Lynn Fontanne Biography


Birthday: December 6, 1887 (Sagittarius)

Born In: Woodford, London, England

Lynn Fontanne was an American actress born in Britain who spent most of her acting career in the United States and dazzled the audience with her acting performance. She married Alfred Lunt in 1922 and teamed up with him to act in several stage plays, films and television. Their enduring theatrical love affair and partnership was a very rare thing to see. They remained inseparable for 55 years and acted in sophisticated comedies written by Terence Rattigan, George Bernard Shaw and Noel Coward. Noel Coward wrote his masterpiece ‘Design for Living’ keeping the wife and husband team of Lynn Fontanne and Alfred Lunt in mind. They acted together in 27 stage productions during their entire acting career and held audiences spellbound with their acting genius wherever they appeared irrespective of the place. Their efforts turned the fledgling ‘Theater Guild’ into a roaring success and their fluency in acting together bordered on the ecstatic. They could speak through each other’s lines but were heard separately and looked as if they were carrying on a conversation in real life making the audience believe that they were also a part of it. There has never been an acting pair such as Lynn Fontanne and Alfred Lunt in the history of theater or movies.
Quick Facts

British Celebrities Born In December

Also Known As: Lillie Louise Fontanne

Died At Age: 95


Spouse/Ex-: Alfred Lunt

father: Jules Pierre Antoine Fontanne

mother: Frances Ellen Thornley

Born Country: England

Actresses British Women

Died on: July 30, 1983

place of death: Genesee Depot, Wisconsin, United States

Cause of Death: Pneumonia

Childhood & Early Life
Lynn Fontanne was born Lillie Louise Fontanne in Woodford, Essex, England on December 6, 1887. Her father was a French brass type founder named Jules Pierre Antoine Fontanne and her mother was an Irishwoman Frances Ellen Thornley. She had two sisters.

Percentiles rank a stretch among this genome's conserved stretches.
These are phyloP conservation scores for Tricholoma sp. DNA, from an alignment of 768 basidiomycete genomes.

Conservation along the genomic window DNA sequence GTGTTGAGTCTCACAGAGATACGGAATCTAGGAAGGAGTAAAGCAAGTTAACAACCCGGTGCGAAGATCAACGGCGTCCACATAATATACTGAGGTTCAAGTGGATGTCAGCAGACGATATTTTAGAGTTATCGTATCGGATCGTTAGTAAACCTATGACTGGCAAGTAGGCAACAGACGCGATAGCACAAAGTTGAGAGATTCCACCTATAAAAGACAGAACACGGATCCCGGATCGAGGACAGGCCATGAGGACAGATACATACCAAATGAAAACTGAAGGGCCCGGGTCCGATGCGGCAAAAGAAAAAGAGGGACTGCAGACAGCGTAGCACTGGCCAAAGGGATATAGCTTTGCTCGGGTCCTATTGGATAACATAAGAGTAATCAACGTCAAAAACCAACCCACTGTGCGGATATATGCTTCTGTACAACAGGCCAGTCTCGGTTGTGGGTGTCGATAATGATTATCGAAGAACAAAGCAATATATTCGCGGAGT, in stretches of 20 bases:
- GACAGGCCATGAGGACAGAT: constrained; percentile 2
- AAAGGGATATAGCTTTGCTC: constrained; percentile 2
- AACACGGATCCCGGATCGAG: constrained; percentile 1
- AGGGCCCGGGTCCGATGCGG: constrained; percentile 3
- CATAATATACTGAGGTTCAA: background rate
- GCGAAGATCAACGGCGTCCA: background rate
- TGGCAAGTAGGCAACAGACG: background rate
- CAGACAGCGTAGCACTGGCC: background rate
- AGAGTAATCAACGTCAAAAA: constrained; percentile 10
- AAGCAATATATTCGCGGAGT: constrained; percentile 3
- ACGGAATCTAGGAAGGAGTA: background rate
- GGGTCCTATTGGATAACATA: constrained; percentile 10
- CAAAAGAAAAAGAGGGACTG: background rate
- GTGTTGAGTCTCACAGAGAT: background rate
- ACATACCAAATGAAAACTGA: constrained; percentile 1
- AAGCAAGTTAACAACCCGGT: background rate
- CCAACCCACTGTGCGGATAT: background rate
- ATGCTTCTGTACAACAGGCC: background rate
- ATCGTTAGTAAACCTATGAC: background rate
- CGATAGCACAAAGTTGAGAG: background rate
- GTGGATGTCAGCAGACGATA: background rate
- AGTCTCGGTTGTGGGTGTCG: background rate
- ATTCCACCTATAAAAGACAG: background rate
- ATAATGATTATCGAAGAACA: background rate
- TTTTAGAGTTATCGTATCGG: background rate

At the age of 10, she decided to become an actress after watching a country play in Woodford.
In 1902, at the age of 15, she started taking acting lessons from a great Shakespearean actress named Ellen Terry.
In 1903 she and Ellen Terry toured the country with the play ‘Alice Sit by the Fire’.
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She debuted as a professional actress in 1909 in the pantomime ‘Cinderella’ staged at the Drury Lane Theater, London.
In 1910 she made her debut appearance on the New York stage in the play ‘Mr. Preedy and the Countess’ at the ‘39th Street Theater’.
She acted in the ‘The Harp of Life’ on the New York stage in 1916 and also in ‘Out There’, ‘The Taming of the Shrew’ and in George S. Kaufman’s ‘Someone in the House’.
In 1919 after completing a run on Kaufman and Marc Connelly’s ‘Dulcy’, she met Alfred Lunt at the backstage of the ‘New Amsterdam Theater’. They got married three years later and appeared together for the first time in 1923 in the play ‘Sweet Nell of Drury Lane’.
In 1924 both of them appeared in the play ‘The Guardsman’ which was a huge success and ran on the Broadway for 40 weeks.
In 1925 she appeared in the film ‘The Man Who Found Himself’ and in 1928 in the play ‘Strange Interlude’.
She showed her amazing acting skills in the plays ‘Arms and the Man’ and ‘Pygmalion’ in 1925, ‘The Goat Song’ in 1926 and ‘The Doctor’s Dilemma’ and ‘The Brothers Karamazov’ in 1927, ‘Elizabeth the Queen’ in 1931, ‘Idiot’s Delight’ in 1936, ‘Amphitryon 38’ in 1938 and ‘The Pirate’ in 1942.
During the staging of ‘Elizabeth the Queen’ in Chicago, Lynn and her husband were invited by Irving Thalberg of MGM to act in the film version of ‘The Guardsman’ and travelled to Hollywood to make the film. They won Academy award nominations for this film.